In 2017, Burberry launched a new five-year responsibility strategy covering its corporate and philanthropic activities. Sitting across Burberry’s entire footprint, the strategy is designed to drive positive change and build a more sustainable future with goals for 2022. Working closely with Burberry’s global team of in-house sustainability experts, Jocelyn is responsible for the implementation of this strategy, overseeing the continued evolution of Burberry’s programmes. Prior to joining Burberry in 2009, Jocelyn held roles in production management, customer engagement and commercial development at a small luxury clothing brand. Jocelyn holds a Postgraduate Certificate in Sustainable Business Leadership from the University of Cambridge and an MSc Globalisation and Development from SOAS University of London.
What does it mean to you to be named a Walpole 2020 Power List winner?
I am thrilled to be recognised as a Walpole 2020 Power List winner, not least because the recognition speaks to the British luxury industry’s sharpening focus on sustainability. At Burberry, we value the power of collaborations to drive meaningful change in the industry, and our work with Walpole in supporting their British Luxury Sustainability Manifesto is a fundamental part of that.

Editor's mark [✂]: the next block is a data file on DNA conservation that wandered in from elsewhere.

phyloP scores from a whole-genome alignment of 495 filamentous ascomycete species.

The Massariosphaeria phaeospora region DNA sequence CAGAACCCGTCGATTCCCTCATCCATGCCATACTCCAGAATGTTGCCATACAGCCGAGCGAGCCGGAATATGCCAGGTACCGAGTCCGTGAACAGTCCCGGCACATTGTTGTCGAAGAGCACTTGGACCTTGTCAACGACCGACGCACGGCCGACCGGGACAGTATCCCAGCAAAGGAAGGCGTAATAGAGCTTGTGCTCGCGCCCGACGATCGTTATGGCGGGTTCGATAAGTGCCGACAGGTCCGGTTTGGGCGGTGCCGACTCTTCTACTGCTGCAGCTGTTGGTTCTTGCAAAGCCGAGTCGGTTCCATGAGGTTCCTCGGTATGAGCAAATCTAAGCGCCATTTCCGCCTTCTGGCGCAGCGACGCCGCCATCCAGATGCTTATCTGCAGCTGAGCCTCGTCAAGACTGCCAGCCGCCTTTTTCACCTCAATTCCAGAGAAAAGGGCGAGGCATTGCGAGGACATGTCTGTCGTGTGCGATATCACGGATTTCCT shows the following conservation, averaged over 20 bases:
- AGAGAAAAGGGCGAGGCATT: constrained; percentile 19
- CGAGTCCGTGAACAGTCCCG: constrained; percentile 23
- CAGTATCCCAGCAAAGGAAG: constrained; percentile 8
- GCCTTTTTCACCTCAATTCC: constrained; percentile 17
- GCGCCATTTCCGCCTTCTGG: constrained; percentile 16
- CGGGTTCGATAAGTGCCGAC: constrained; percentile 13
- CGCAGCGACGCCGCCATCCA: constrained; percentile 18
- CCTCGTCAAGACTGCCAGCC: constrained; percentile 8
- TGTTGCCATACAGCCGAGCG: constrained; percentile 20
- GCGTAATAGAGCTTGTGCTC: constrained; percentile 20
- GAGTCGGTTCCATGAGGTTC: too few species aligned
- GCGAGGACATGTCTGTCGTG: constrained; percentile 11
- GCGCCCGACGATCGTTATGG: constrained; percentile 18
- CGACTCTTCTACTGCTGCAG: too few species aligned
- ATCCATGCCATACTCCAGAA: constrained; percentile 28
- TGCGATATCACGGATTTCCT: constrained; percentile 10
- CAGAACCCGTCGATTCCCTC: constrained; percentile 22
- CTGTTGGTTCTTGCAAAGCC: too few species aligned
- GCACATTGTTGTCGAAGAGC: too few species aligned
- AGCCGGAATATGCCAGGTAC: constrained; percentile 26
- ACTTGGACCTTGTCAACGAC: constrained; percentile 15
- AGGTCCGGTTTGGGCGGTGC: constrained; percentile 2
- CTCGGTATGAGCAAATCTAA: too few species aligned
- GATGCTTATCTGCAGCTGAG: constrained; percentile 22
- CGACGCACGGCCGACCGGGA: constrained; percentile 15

Why do you think you were named on the List this year?
This year, Burberry has made real progress against its social and environmental goals to 2022, particularly around the sourcing of more sustainable cotton, achieving tannery certifications and supporting communities globally. I am proud of the contribution the team and I have made to this, as well as the work we have done to partner with the wider industry to drive positive change. This has meant sharing insights and best practice with business partners and working closely with organisations such as Walpole to find scalable, long term solutions.
The Burberry Foundation, in partnership with Oxfam and PUR Projet, is developing a more inclusive, sustainable and resilient cashmere industry in Afghanistan. The five-year programme is focused on helping herders enhance their livelihoods and creating a prosperous local supply chain to benefit the community in the long term. Hand in hand with local communities, the programme is educating and empowering herders to realise the benefits of cashmere fibre, and promoting sustained and sustainable economic growth.
To celebrate reaching the half-way point of the cashmere programme, The Burberry Foundation commissioned photojournalist Joël Van Houdt to document its work in Afghanistan. Featuring interviews with herders and beneficiaries of the programme, the short film shines a light on the challenges faced by local communities and the progress that is being made by the programme in creating a more resilient, inclusive and sustainable cashmere industry.
Burberry is a Founding Signatory of the Walpole British Luxury Sustainability Manifesto. Images from the Afghanistan project were previewed at the Walpole Summit in early February, when Jocelyn Wilkinson discussed sustainable cashmere with Johnston of Elgin's Simon Cotton and Sam Conti, London Bureau Chief, WWD.